How to Enhance Value Proposition and RMR Potential With Managed Service Providers
Puzzled by the networking know-how needed to deliver a ‘complete’ security solution these days? MSPs may fill your missing cyber piece.
Cybersecurity and all the challenges that come with it, looms large over the physical electronic security industry.
A different kind of expertise is now needed from security integrators, notes Bill Bozeman, president and CEO of PSA Security Network, who likens today’s cyber influence somewhat to when things went from analog to digital and integrators had to either develop their own new skillset or forge partnerships to meet end users’ needs.
“Our traditional community of integrators are comfortable with due diligence on traditional security products and the vast majority are very IT savvy and so good at what they do,” says Bozeman, whose organization has included cybersecurity annually as a highlight of its TEC event education agenda.
“But many integrators are going to struggle with cybersecurity. It’s not simply deploying a device on a network anymore, and it’s no longer the kind of system they’re so adept at deploying.”
So what is a traditional physical security dealer/integrator to do? “Get savvy,” says Bozeman, who urges integrators to build a general knowledge base of IT services and other cybersecurity offerings to begin rethinking their firm’s business value to existing and prospective customers.
But the nature of today’s risks is constantly evolving, making managing cybersecurity an even tougher task for security integrators getting involved in it. Consequently, we’re seeing a sharp increase in demand for IT managed service providers (MSPs), whose expertise more integrators are turning to in order to deliver comprehensive security solutions to end users.
Read on to learn more about what MSPs can do for you, as well as tap into some handy resources to help improve your own cyber education.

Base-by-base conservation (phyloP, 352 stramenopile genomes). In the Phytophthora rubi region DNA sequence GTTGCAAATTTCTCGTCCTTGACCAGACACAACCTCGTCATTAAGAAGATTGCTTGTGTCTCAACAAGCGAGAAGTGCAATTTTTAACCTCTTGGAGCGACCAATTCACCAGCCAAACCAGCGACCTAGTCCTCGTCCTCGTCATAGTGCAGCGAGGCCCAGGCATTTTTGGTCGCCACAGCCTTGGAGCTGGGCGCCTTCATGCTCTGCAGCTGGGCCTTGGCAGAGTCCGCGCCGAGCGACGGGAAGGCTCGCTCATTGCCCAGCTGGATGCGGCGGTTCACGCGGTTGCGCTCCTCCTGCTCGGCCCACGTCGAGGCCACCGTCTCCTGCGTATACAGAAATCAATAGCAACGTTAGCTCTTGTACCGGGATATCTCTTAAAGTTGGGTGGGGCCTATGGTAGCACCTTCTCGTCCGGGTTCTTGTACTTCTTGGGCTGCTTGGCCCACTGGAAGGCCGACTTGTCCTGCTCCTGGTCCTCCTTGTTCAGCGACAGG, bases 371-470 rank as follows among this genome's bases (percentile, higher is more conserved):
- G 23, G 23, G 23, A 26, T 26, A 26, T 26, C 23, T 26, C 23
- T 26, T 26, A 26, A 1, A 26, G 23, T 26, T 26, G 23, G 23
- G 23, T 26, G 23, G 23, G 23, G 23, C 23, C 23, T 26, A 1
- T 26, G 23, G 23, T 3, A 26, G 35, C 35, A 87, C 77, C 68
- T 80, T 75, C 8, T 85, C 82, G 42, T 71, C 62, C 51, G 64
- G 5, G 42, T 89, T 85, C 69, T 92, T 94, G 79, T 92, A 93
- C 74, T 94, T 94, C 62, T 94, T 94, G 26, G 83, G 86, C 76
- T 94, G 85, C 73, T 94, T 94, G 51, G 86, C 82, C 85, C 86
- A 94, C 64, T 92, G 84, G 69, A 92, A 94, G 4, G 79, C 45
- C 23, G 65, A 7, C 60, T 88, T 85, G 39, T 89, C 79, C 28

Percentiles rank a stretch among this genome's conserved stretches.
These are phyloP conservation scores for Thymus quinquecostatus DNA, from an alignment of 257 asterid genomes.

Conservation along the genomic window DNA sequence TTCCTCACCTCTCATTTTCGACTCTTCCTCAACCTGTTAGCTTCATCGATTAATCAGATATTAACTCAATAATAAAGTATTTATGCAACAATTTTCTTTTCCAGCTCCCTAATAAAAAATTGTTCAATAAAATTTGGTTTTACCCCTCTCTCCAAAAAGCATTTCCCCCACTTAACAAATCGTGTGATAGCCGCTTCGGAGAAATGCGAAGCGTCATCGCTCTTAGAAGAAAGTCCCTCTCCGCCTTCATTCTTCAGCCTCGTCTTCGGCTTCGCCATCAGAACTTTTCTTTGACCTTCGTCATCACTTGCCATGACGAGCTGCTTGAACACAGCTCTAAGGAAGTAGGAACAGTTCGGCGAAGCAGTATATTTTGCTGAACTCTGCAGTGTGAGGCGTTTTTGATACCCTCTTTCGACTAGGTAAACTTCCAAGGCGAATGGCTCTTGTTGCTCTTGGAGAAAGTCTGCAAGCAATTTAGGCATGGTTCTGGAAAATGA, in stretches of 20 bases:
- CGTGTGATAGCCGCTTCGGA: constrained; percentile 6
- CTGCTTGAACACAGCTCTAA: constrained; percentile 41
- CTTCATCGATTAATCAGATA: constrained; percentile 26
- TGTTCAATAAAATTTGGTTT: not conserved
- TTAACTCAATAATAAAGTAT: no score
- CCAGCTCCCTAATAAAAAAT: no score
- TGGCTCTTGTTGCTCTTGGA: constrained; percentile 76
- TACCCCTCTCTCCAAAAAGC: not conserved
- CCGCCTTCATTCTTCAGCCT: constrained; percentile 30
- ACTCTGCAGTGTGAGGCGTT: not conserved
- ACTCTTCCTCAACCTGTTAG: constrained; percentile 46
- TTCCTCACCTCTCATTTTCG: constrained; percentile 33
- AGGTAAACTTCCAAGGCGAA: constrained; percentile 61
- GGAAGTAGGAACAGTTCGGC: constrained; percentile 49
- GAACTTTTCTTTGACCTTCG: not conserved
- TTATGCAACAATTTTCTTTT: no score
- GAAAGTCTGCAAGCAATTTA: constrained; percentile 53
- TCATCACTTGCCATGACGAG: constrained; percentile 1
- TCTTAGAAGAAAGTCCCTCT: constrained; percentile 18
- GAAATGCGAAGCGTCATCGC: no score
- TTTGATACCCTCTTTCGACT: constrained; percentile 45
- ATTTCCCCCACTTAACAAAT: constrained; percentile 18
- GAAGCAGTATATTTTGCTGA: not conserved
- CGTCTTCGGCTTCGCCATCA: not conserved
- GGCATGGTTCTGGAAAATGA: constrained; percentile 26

Cyber Awareness, IoT Create Challenges
Headquartered in Austin, Texas, SolarWinds is a value-driven provider of products and tools that solve a broad range of IT management challenges related to networks, servers, applications, storage, virtualization, Cloud, or development operations.
Ian Trump, SolarWinds’ global cybersecurity strategist, notes that demand for MSPs is driven by a few factors, including the threat of data breach and extensive coverage of those breaches, ransomware attacks and cyber fraud coverage in the media, as well as the desire of MSPs themselves to expand services into security and compliance offerings.
“There are many crossover opportunities, from building management systems [BMS] integration, security systems and voice over IP PBX deployments,” Trump says. “This is firmly in the territory of Internet of Things [IoT], and physical security integrators are in desperate need of solid networking skills, which MSPs have. There is a growing awareness of the challenges of moving IoT into business and it requires an advanced security skillset. Firewall rules, networking VLAN or net-mask segmentation are all required to integrate IoT devices as safely as possible.”
To help integrators deliver complete security solutions, MSPs need to do two vital things, according to Trump: build for capacity – not just for current needs, but for future needs; and provide documentation, especially network diagrams.
It’s taken a while for cyber and physical security to come together under the same umbrella, but many integrators are indeed adding on or acquiring cyber management knowledge, according to Steven Grossman, vice president of strategy and enablement for Bay Dynamics.
The San Francisco-based company provides an enterprise software platform that calculates the value at risk associated with specific threats and vulnerabilities, and measures how much risk can be mitigated by applying certain actions.
“Cyber is a key aspect of physical security technology, and protecting physical security technology and infrastructure has been critical for a long time. Now MSPs and integrators are pulling it together to offer one-stop shopping,” he says. “The MSP angle is a great way to promote that consolidation.”
It’s also a potential angle for providing security integrators an additional revenue source, Grossman suggests. As Grossman points out, in the past integrators would perform the install and say, “Thank you very much. Let me know if you have any problems.”
With the added dimension of cybersecurity, it becomes an ongoing operational relationship vs. an installer relationship.
“Tacking on the services of an MSP to monitor for events and proactively identify vulnerabilities – and provide the remedy and response for integrators – is also giving them an additional revenue source and more comprehensive offering,” he says. “This becomes a subscription, so to speak.”
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